With pleasure we reflect on those days ~~ those days of difficulty, and danger, when the God of Israel, who delivered David from the peril of the sword, ~~ shielded Your head in the day of battle: ~~ and we rejoice to think, that the same Spirit, who rested in the Bosom of the greatly beloved Daniel enabling him to preside over the Provinces of the Babylonish Empire, rests and ever will rest, upon you, enabling you to discharge the arduous duties of Chief Magistrate in these States.

Deprived as we heretofore have been of the invaluable rights of free Citizens, we now with a deep sense of gratitude to the Almighty disposer of all events behold a Government, erected by the Majesty of the People ~~ a Government, which to bigotry gives no sanction, to persecution no assistance ~~ but generously affording to all Liberty of conscience, and immunities of Citizenship: ~~ deeming every one, of whatever Nation, tongue, or language equal parts of the great governmental Machine: ~~ This so ample and extensive Federal Union whose basis is Philanthropy, Mutual confidence and Public Virtue, we cannot but acknowledge to be the work of the Great God, who ruleth in the Armies of Heaven, and among the Inhabitants of the Earth, doing whatever seemeth him good.

For all these Blessings of civil and religious liberty which we enjoy under an equal benign administration, we desire to send up our thanks to the Ancient of Days, the great preserver of Men ~~ beseeching him, that the Angel who conducted our forefathers through the wilderness into the promised Land, may graciously conduct you through all the difficulties and dangers of this mortal life: ~~ And, when, like Joshua full of days and full of honour, you are gathered to your Fathers, may you be admitted into the Heavenly Paradise to partake of the water of life, and the tree of immortality.

Done and Signed by order of the Hebrew Congregation in NewPort, Rhode Island August 17th 1790.

Moses Seixas, Warden

The painting that leads this article was painted by Scottish-born portraitist Archibald Robertson, on commission from David Erskine, 11th Earl of Buchan (1742-1829), who wished, he wrote,  “that I might place it among those whom I most honor.” (You can read the earl’s entire letter to Washington here;Buchan also entrusted Robertson with a special gift for Washington, a wooden box said to be made of the oak that sheltered William Wallace.). From: Two Nerdy History Girls.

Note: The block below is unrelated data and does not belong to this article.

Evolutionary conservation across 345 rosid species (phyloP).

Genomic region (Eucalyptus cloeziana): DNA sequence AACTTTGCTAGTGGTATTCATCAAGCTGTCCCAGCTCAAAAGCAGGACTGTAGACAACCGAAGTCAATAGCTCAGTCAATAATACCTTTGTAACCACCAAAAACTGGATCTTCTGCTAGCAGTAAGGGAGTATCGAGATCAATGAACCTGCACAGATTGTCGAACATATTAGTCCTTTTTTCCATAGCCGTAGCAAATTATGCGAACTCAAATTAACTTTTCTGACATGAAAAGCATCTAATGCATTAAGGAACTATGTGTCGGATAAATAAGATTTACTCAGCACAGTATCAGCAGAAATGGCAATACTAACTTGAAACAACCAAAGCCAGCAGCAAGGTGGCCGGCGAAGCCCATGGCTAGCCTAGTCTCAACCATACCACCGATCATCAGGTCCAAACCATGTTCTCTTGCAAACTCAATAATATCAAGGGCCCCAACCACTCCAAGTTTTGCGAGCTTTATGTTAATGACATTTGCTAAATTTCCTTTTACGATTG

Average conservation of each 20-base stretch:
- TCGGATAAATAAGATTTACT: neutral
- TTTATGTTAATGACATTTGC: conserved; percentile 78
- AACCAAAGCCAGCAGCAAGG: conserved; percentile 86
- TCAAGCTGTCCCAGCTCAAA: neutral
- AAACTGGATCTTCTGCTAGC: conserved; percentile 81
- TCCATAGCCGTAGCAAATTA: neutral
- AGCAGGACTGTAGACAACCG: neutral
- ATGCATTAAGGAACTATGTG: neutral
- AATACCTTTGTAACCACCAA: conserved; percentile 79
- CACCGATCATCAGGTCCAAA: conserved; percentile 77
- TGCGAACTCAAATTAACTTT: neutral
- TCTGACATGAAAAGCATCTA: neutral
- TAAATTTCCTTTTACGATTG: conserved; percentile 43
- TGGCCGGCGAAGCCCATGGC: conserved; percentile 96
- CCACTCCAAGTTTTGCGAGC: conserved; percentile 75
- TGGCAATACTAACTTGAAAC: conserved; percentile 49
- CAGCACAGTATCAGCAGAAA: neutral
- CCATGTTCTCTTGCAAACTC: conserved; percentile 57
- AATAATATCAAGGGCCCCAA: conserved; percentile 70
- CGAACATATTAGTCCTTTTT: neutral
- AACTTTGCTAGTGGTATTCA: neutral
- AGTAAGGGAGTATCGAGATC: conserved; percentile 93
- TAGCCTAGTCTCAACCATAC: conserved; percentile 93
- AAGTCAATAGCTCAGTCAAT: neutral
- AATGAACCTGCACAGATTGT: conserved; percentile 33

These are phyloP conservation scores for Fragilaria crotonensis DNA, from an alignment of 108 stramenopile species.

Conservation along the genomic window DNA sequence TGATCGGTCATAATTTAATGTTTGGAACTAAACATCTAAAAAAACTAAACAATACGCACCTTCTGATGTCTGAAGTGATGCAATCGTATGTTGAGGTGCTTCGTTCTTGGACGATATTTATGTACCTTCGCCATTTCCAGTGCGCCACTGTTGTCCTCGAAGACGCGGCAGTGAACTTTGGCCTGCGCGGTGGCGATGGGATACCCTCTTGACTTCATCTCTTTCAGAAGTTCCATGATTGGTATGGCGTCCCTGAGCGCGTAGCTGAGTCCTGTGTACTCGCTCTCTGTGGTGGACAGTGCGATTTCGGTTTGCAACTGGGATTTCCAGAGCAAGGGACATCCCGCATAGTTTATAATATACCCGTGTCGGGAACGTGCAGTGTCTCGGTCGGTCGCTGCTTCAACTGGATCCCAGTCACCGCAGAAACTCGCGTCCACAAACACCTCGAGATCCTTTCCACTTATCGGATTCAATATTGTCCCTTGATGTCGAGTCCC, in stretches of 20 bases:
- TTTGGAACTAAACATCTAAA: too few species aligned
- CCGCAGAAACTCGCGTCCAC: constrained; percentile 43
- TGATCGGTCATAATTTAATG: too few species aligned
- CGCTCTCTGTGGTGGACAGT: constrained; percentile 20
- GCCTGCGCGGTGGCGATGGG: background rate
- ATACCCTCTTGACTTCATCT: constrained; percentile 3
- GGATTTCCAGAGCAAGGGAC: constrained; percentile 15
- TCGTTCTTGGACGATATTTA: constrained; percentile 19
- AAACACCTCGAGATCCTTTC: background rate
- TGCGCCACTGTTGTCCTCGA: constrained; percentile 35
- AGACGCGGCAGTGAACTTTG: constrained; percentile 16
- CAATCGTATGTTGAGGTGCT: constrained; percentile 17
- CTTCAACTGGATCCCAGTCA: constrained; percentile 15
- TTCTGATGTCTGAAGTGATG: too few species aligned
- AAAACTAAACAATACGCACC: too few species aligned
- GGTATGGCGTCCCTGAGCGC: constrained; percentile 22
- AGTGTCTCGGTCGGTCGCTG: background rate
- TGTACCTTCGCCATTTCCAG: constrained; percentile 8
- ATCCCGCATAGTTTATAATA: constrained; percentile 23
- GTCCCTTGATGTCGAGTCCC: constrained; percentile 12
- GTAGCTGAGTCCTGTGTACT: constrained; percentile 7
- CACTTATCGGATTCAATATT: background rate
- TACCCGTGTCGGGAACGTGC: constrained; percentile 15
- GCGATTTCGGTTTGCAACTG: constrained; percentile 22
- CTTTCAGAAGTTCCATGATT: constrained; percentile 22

After some adventures of its own,”in 1951, the current Earl Buchan presented the painting to Sulgrave Manor,the English birthplace of Washington’s ancestors, where it hangs today.”

But before (or after, who knows) painting that portrait of Washington as the fearless and decisive Commander in Chief, he painted another one, a miniature of Washington (and another of Martha, as well, as they appeared in 1792.

This one shows the very man that quelled the only reported American military coup with the words.

 “Gentlemen, you must pardon me. I have grown gray in your service and now find myself growing blind.”

As General Light Horse Harry Lee eulogized him:

First in War, First in Peace, First in the Hearts of his Countrymen.

B-Ball and the Chaos Before the Storm

In one of those unpredictable things, last night turned into movie night here, first with Hoosiers and then with Darkest Hour. It is an interesting pairing.

In the first, we have the eternal American story of the underdog, the Milan Huskers, overcoming the big city South Bend Central Bears, a quintessentially American story of the underdog overcoming the big city favorite. And all the better for being true.  See this post. But it carries over to the Darkest Hour as well.